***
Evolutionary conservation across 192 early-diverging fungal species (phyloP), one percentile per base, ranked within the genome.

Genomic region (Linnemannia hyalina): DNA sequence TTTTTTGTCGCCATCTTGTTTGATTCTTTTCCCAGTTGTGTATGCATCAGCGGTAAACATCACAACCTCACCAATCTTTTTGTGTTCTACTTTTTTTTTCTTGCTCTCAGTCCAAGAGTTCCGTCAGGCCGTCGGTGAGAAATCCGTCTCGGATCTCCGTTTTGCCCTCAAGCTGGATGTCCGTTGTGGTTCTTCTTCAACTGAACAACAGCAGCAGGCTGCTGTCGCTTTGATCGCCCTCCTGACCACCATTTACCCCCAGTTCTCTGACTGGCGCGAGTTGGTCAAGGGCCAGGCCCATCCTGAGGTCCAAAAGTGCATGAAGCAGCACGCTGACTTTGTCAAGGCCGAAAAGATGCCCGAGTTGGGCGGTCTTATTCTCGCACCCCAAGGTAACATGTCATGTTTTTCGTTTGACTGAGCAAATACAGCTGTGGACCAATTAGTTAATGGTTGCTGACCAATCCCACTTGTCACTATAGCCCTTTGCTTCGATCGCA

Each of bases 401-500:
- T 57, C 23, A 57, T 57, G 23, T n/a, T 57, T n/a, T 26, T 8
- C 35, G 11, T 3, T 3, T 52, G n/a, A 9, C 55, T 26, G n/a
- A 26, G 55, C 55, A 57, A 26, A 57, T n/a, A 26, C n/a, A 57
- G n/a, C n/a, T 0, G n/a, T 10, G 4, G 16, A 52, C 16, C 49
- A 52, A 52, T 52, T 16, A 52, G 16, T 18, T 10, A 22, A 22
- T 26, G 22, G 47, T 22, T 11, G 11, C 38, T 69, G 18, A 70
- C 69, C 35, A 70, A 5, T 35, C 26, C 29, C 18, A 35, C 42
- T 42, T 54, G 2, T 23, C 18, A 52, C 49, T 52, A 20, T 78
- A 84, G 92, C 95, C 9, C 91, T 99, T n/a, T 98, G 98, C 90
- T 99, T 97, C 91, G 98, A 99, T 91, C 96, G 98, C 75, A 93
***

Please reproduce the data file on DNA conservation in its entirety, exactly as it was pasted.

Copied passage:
Evolutionary conservation across 192 early-diverging fungal species (phyloP), one percentile per base, ranked within the genome.

Genomic region (Linnemannia hyalina): DNA sequence TTTTTTGTCGCCATCTTGTTTGATTCTTTTCCCAGTTGTGTATGCATCAGCGGTAAACATCACAACCTCACCAATCTTTTTGTGTTCTACTTTTTTTTTCTTGCTCTCAGTCCAAGAGTTCCGTCAGGCCGTCGGTGAGAAATCCGTCTCGGATCTCCGTTTTGCCCTCAAGCTGGATGTCCGTTGTGGTTCTTCTTCAACTGAACAACAGCAGCAGGCTGCTGTCGCTTTGATCGCCCTCCTGACCACCATTTACCCCCAGTTCTCTGACTGGCGCGAGTTGGTCAAGGGCCAGGCCCATCCTGAGGTCCAAAAGTGCATGAAGCAGCACGCTGACTTTGTCAAGGCCGAAAAGATGCCCGAGTTGGGCGGTCTTATTCTCGCACCCCAAGGTAACATGTCATGTTTTTCGTTTGACTGAGCAAATACAGCTGTGGACCAATTAGTTAATGGTTGCTGACCAATCCCACTTGTCACTATAGCCCTTTGCTTCGATCGCA

Each of bases 401-500:
- T 57, C 23, A 57, T 57, G 23, T n/a, T 57, T n/a, T 26, T 8
- C 35, G 11, T 3, T 3, T 52, G n/a, A 9, C 55, T 26, G n/a
- A 26, G 55, C 55, A 57, A 26, A 57, T n/a, A 26, C n/a, A 57
- G n/a, C n/a, T 0, G n/a, T 10, G 4, G 16, A 52, C 16, C 49
- A 52, A 52, T 52, T 16, A 52, G 16, T 18, T 10, A 22, A 22
- T 26, G 22, G 47, T 22, T 11, G 11, C 38, T 69, G 18, A 70
- C 69, C 35, A 70, A 5, T 35, C 26, C 29, C 18, A 35, C 42
- T 42, T 54, G 2, T 23, C 18, A 52, C 49, T 52, A 20, T 78
- A 84, G 92, C 95, C 9, C 91, T 99, T n/a, T 98, G 98, C 90
- T 99, T 97, C 91, G 98, A 99, T 91, C 96, G 98, C 75, A 93